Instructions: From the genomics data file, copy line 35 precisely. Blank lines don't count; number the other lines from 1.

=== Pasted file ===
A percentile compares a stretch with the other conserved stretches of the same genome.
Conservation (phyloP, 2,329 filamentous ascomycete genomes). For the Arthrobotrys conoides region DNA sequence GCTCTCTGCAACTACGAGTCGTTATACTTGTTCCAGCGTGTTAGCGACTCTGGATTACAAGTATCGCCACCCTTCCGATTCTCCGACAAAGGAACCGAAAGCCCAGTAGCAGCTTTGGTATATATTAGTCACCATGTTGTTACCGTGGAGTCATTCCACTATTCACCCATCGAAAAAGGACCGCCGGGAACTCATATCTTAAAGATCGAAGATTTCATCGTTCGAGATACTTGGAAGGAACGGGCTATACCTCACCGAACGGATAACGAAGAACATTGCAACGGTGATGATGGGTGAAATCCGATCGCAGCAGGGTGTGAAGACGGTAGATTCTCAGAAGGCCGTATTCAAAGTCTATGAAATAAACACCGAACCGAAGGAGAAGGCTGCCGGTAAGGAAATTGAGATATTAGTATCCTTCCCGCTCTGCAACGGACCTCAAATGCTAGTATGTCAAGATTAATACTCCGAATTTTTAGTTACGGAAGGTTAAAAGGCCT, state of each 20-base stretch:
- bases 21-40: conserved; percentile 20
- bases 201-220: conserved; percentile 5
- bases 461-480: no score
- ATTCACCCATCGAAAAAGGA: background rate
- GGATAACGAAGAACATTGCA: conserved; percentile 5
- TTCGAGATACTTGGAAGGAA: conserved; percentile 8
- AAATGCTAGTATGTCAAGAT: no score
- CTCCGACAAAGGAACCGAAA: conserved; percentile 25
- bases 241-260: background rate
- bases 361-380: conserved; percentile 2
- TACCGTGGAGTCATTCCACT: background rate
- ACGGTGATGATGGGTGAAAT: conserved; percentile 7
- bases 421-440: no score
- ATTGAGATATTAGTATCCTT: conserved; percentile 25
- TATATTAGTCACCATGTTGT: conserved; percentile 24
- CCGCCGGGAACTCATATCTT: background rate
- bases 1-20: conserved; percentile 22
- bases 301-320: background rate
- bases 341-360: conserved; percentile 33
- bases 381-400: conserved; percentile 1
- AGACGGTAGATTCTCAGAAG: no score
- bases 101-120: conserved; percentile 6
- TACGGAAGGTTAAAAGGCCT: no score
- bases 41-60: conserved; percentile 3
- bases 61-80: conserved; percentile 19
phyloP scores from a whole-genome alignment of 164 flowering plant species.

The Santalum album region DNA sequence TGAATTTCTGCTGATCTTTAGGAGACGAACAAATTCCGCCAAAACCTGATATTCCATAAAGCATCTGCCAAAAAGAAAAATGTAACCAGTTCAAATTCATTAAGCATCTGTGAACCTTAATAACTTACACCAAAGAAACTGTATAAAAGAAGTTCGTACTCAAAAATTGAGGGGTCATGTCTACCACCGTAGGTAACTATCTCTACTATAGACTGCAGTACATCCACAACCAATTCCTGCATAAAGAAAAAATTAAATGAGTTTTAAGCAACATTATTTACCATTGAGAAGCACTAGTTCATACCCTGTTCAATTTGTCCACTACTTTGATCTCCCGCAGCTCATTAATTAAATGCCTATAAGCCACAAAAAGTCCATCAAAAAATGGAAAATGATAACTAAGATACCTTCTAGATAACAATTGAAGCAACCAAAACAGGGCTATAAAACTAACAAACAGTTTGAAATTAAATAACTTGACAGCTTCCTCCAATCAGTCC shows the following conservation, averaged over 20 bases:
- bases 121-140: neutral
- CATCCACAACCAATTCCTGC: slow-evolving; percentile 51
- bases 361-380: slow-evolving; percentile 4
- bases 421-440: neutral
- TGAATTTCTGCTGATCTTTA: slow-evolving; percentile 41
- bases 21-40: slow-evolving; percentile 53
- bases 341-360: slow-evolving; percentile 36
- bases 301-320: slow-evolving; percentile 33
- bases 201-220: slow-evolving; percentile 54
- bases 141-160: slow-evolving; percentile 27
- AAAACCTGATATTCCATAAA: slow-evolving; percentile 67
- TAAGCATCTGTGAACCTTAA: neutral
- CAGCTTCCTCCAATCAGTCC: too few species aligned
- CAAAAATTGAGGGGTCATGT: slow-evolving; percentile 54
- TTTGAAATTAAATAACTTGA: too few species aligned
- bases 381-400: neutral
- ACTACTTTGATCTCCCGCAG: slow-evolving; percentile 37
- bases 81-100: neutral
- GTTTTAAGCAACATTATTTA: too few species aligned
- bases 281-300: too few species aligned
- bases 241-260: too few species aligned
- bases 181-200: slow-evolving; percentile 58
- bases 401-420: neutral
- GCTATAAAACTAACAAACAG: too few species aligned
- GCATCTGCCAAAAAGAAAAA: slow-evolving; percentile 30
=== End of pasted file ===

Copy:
- bases 21-40: slow-evolving; percentile 53